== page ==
During the first exercises, themes started emerging and the second day we concentrated mainly on finding ideas and stories. Discussions unfolded about how the environment has been changing over the past decades and how that influenced harvests and soil fertility. When drawing the River of Life, the participants beautifully expressed the ongoing changes on large posters, detailing the decline in wildlife, overpopulation, erosion, impact of fertilizer and the destruction of forests.
Image: Finding a story with the River of Life drawing.
Surprisingly (or maybe not?) the participants saw the river as their very own Nambuma River, now a dried out swampy riverbed, not providing any water until the rainy season. At this stage the participants were divided into two groups and everybody got down to their storyboards fueled with ideas from the discussions and river drawings.
Image: Making a storyboard.
The third day was the big filming day. The two teams were equipped with their storyboards and film kits and got to work filming their stories. Once everybody returned it was time to sit down and watch the footage. This is often an eye opener on how much filming differs from the original storyboard and how an audience perceives the scenes. Great discussions ensued, figuring out which scenes were working and where too much talking tired out the viewers. It was clear the filmmaking fever had gripped the crew, the group reshot scenes that didn’t fit and worked late to finish their tasks.
Image: Community film their stories.
Finally, the editing day dawned upon Nambuma. First, we made a paper edit, using sticky notes and paper, assembling the scenes in a timeline. Next, we used the computer and projector for a participatory editing session. It was a fun process transferring the structure of the paper edit to the computer, shortening speeches considerably and underlying songs or sounds. My every move was intently watched and discussed. Every single time the sequence was played back, the team was bursting out with laughter, hiding giggling or discussing vividly how to change things. The films emerged quickly and we even had nice dance performance in one of them.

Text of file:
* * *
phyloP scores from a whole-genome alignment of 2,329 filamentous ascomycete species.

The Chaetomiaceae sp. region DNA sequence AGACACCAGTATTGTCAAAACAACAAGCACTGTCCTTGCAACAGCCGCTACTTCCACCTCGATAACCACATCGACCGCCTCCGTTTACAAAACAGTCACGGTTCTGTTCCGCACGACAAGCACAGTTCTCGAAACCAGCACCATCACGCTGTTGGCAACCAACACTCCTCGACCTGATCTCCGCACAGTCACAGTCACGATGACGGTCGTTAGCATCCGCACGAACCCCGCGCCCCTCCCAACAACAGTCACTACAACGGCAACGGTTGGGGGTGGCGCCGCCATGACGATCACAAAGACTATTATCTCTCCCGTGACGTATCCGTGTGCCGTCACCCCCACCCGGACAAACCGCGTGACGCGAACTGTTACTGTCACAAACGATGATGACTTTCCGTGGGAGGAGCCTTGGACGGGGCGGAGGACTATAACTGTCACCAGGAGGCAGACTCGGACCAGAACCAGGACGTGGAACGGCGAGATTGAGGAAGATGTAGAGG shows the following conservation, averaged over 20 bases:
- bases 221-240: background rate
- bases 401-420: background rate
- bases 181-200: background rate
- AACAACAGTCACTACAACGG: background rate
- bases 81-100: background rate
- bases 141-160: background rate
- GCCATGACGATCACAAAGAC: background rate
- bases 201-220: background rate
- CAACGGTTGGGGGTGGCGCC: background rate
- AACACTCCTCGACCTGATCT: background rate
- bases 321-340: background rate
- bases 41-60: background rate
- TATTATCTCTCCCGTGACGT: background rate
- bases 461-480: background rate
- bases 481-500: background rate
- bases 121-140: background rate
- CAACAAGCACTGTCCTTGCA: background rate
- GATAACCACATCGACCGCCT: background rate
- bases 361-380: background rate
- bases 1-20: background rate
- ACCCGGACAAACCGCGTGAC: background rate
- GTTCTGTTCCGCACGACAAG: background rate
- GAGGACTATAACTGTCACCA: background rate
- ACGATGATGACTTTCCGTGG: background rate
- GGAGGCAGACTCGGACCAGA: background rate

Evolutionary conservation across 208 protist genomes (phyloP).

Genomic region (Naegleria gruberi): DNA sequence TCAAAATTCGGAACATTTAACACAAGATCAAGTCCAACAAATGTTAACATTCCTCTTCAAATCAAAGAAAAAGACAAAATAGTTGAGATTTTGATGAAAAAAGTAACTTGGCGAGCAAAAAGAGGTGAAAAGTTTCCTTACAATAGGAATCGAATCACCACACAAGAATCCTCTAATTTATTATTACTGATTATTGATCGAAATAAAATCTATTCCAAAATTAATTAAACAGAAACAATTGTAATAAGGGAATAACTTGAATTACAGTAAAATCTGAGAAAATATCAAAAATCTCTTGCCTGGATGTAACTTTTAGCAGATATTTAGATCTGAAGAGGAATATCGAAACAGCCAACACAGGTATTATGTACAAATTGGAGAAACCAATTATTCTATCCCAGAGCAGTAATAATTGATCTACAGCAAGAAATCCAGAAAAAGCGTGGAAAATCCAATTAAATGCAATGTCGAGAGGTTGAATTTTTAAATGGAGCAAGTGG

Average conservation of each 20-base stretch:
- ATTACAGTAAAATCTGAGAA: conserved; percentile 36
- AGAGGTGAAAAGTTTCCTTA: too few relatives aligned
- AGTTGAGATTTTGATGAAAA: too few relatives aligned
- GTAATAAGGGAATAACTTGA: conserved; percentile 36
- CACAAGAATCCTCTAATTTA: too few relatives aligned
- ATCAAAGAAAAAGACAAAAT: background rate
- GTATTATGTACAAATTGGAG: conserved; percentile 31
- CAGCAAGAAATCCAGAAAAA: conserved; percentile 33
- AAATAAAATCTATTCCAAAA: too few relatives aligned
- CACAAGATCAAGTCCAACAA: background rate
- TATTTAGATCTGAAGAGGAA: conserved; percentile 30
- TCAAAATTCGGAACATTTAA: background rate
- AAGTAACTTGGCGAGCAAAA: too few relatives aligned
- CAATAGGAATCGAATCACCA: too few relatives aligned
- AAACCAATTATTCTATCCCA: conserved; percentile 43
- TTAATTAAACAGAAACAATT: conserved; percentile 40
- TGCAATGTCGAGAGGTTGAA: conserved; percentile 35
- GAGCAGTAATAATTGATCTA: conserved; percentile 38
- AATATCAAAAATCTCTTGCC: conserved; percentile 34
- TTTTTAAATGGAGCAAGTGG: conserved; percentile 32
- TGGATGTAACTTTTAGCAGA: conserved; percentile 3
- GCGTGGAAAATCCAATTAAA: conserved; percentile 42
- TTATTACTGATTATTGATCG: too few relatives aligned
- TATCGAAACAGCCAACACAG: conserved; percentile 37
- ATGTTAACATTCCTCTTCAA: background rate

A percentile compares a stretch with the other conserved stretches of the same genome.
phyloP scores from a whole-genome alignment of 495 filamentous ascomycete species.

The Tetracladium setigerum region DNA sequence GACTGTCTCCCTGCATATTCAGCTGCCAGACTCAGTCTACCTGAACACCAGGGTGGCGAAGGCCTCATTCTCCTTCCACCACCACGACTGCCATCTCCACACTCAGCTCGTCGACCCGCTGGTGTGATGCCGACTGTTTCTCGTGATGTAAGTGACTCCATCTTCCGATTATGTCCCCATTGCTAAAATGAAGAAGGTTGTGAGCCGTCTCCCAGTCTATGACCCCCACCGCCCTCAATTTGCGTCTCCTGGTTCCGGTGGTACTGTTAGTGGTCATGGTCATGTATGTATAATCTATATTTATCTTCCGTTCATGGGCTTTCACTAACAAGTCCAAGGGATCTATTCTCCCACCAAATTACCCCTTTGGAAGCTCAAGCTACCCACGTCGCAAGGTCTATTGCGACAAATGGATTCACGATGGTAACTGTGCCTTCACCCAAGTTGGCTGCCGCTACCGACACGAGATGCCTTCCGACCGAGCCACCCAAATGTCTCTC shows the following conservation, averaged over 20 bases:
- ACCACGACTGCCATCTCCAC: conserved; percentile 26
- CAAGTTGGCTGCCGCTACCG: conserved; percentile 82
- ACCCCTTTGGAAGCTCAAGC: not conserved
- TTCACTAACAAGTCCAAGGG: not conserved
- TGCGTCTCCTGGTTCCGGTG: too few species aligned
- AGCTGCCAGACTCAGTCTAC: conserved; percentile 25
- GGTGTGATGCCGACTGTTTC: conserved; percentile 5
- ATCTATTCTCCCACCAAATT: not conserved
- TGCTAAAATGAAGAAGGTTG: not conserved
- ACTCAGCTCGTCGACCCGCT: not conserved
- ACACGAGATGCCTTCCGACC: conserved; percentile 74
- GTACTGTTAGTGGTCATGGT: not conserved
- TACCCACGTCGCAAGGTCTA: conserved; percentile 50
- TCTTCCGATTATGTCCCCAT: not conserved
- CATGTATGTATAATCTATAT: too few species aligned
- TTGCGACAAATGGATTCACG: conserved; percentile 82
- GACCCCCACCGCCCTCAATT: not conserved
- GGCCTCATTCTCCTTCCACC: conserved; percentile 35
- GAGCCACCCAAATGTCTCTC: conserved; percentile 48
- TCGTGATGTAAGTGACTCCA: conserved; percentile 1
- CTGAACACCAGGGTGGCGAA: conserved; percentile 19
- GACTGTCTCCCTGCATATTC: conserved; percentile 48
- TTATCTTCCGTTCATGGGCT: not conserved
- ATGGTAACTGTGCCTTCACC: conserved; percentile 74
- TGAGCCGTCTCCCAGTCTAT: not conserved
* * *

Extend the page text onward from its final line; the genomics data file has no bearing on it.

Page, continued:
Image: From paper edit to finished film – lots of laughter in the making.
My future filmmakers learned so much, you could almost hear their brains clicking with realizations of shaky panning not working well and long speeches being boring. Everybody rejoiced when they watched intently how a tiny cut of a few seconds could eliminate annoying ‘ah’s’ and ‘ehms’ and how to overlap singing with observations from the next shot to create a good flow. Brushing it all up with a nice credit section my two teams were incredibly happy and proud of their results, and so was I. They absolutely LOVE their films and want to spread them all over the country to teach their fellow farmers how to improve farming practices to preserve the environment and to make their communities resilient to a changing climate!
Next year a group of 10 coordinators working in Dowa will start doing their own PV workshops, hopefully experiencing the same fun and fast learning while creating important stories right from grassroots level, telling us much more than any survey or questionnaire can get across.
I’m grateful for my team of helpers who were arranging many things swiftly and made the workshop a great success, especially Chisomo, Kaundama, Tchaison and Gladson and of course all the participants who also taught me so much. Tatokoza wa zikomo kwambiri!
Image: Nambuma PV workshop crew
Photographs by: Sabine Hellmann